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This proof uses a combinatorial equivalent of the Borsuk-Ulam theorem. I think that the proof is a little more complicated than the average proofs here, so please check my related paper if you have difficulties to understand.

Octahedral Tucker's lemma. If for any set-pair $A, B\subset [n], A\cap B=\emptyset, A\cup B\ne\emptyset$ we have a $\lambda(A,B)\in\pm[n-1]$ color, such that $\lambda(A,B)=-\lambda(B,A)$, then there are two set-pairs, $(A_{1},B_{1})$ and $(A_{2},B_{2})$, such that $(A_{1},B_{1})\subset (A_{2},B_{2})$ and $\lambda(A_{1},B_{1})=-\lambda(A_{2},B_{2})$.

We will use this lemma for n=100. If in for the boxes in A, the sum of the red balls is more than half of the total number of red balls, then we set $\lambda(A,B)=+red$. If it is more than half in B, then we set $\lambda(A,B)=-red$. We do similarly for blue and green (if they are not set yet to red). We also set $\lambda(A,B)=\pm (|A|+|B|)$ if $|A|+|B|\le 96$ (if they are not set to anything else yet). This way the cardinality of the range of lambda is 99, just as in the lemma. It is easy to verify that it satisfies the conditions of the lemma, thus there must be a set-pair for which we did not set any value. But in that case either A or B must be bigger than 96/2=48, thus at least 49. We can put the remaining boxes to the other part and we are done.

Note that this proof easily generalizes to more colors.

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This proof uses a combinatorial equivalent of the Borsuk-Ulam theorem. I think that the proof is a little more complicated than the average proofs here, so please check my related paper if you have difficulties to understand.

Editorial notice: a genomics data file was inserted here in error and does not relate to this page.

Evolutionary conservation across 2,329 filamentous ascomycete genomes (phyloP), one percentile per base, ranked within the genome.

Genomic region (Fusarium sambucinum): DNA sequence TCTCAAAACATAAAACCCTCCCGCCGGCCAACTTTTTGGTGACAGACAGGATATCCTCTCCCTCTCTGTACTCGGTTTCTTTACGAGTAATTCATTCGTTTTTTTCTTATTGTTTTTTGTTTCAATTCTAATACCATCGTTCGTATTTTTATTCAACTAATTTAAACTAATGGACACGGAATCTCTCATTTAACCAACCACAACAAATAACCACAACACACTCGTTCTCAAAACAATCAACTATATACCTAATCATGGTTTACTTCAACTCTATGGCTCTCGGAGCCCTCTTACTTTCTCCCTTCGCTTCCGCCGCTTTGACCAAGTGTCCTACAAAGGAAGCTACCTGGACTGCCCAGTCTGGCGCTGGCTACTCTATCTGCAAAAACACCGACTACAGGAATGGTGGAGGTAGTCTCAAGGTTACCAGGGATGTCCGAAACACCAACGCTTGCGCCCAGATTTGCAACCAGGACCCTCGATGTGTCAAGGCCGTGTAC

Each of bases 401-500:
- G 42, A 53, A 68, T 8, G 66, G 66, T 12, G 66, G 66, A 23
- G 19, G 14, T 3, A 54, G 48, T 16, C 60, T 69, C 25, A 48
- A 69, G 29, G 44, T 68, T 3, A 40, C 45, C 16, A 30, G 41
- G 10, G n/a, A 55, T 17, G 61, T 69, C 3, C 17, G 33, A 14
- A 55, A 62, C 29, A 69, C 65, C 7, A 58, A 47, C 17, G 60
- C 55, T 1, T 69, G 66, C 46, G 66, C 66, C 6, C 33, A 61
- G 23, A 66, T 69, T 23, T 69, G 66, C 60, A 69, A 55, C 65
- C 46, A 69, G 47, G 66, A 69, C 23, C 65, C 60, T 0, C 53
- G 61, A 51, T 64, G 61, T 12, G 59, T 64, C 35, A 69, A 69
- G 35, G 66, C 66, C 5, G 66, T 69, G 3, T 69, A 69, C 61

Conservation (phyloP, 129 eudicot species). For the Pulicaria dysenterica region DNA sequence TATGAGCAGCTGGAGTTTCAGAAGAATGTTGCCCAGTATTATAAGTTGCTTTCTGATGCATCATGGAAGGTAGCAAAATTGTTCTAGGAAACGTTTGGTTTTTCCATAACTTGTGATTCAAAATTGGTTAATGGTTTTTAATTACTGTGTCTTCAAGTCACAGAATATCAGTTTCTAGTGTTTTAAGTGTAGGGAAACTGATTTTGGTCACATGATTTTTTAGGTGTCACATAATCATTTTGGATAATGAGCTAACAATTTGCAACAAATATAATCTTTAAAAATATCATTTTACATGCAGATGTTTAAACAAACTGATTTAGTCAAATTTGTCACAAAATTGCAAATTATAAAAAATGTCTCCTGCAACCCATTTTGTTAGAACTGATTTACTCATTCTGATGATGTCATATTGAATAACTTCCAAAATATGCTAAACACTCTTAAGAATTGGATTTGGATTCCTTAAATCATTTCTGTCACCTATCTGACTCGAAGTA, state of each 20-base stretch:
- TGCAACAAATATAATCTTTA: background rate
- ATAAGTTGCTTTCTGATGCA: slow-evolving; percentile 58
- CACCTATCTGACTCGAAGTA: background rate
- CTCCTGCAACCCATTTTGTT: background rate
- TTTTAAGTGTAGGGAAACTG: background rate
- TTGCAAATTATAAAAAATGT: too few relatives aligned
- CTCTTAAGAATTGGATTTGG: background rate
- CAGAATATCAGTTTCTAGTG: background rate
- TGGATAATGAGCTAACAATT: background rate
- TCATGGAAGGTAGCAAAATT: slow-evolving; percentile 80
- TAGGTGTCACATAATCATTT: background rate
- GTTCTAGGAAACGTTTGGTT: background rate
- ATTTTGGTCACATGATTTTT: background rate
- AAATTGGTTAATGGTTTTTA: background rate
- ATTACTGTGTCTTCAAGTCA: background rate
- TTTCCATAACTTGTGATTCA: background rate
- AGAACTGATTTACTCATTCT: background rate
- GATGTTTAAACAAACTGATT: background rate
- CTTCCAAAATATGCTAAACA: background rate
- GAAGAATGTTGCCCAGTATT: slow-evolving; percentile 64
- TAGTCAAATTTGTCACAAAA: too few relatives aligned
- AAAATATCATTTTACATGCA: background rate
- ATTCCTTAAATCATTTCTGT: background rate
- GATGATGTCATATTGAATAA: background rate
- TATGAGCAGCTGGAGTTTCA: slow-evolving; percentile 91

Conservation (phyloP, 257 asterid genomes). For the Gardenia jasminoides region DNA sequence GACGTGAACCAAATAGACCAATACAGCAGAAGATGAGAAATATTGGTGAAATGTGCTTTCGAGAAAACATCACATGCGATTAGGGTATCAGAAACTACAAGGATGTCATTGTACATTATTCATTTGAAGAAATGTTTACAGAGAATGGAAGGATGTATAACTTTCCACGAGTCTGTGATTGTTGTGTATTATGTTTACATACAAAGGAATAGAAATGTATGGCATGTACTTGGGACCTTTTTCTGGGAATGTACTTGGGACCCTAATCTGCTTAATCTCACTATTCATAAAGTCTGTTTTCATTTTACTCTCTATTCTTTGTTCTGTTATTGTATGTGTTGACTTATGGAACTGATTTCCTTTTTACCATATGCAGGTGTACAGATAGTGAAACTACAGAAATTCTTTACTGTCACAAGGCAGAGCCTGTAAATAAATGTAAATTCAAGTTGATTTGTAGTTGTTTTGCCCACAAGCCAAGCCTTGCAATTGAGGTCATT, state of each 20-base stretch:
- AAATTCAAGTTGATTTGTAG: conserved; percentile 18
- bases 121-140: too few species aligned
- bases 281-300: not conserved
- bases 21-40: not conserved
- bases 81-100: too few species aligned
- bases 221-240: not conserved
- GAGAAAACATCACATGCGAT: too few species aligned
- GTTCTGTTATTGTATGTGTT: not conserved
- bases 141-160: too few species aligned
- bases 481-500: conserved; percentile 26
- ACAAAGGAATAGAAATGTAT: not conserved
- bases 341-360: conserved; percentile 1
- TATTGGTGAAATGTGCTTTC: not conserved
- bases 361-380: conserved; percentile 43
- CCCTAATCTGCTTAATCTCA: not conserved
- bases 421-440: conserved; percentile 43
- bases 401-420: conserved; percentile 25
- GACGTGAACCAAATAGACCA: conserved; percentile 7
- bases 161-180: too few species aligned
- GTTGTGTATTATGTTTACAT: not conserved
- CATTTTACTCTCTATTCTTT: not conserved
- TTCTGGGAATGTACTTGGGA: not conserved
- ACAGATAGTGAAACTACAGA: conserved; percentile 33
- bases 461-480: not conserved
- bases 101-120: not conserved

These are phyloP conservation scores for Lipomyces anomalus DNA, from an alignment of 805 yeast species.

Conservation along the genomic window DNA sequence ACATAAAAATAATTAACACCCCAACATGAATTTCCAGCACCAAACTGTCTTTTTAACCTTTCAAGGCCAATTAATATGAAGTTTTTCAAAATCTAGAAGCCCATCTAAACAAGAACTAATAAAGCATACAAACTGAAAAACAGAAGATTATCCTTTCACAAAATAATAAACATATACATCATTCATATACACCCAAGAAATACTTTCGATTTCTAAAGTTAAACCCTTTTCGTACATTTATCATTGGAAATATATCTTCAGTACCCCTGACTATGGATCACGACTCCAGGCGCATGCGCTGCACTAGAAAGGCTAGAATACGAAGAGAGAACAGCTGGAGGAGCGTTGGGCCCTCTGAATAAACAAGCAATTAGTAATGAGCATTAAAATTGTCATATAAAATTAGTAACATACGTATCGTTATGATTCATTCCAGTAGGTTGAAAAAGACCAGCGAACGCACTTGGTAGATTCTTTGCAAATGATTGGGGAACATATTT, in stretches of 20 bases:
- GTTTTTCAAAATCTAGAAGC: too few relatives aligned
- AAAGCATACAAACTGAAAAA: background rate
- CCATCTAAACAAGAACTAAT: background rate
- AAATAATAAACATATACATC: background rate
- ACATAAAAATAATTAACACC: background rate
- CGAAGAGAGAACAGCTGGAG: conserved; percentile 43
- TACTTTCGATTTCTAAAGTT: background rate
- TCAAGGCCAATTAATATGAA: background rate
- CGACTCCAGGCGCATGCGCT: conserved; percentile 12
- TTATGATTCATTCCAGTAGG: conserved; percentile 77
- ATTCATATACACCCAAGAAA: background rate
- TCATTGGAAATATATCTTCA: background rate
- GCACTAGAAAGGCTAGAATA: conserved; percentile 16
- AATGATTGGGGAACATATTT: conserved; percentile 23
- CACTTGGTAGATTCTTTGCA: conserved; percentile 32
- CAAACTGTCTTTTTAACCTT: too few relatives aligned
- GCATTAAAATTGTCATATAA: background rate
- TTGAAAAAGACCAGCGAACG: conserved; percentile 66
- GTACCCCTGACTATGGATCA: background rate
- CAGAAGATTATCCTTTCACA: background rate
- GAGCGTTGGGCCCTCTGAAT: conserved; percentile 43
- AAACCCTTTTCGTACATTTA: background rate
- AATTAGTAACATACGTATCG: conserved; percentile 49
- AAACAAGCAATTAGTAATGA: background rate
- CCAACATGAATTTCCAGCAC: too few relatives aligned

Octahedral Tucker's lemma. If for any set-pair $A, B\subset [n], A\cap B=\emptyset, A\cup B\ne\emptyset$ we have a $\lambda(A,B)\in\pm[n-1]$ color, such that $\lambda(A,B)=-\lambda(B,A)$, then there are two set-pairs, $(A_{1},B_{1})$ and $(A_{2},B_{2})$, such that $(A_{1},B_{1})\subset (A_{2},B_{2})$ and $\lambda(A_{1},B_{1})=-\lambda(A_{2},B_{2})$.

We will use this lemma for n=100. If in the boxes in A, the sum of the red balls is more than half of the total number of red balls, then we set $\lambda(A,B)=+red$. If it is more than half in B, then we set $\lambda(A,B)=-red$. We do similarly for blue and green (if they are not set yet to red). We also set $\lambda(A,B)=\pm (|A|+|B|)$ if $|A|+|B|\le 96$ (if they are not set to anything else yet). This way the cardinality of the range of lambda is 99, just as in the lemma. It is easy to verify that it satisfies the conditions of the lemma, thus there must be a set-pair for which we did not set any value. But in that case either A or B must be bigger than 96/2=48, thus at least 49. We can put the remaining boxes to the other part and we are done.

Note that this proof easily generalizes to more colors.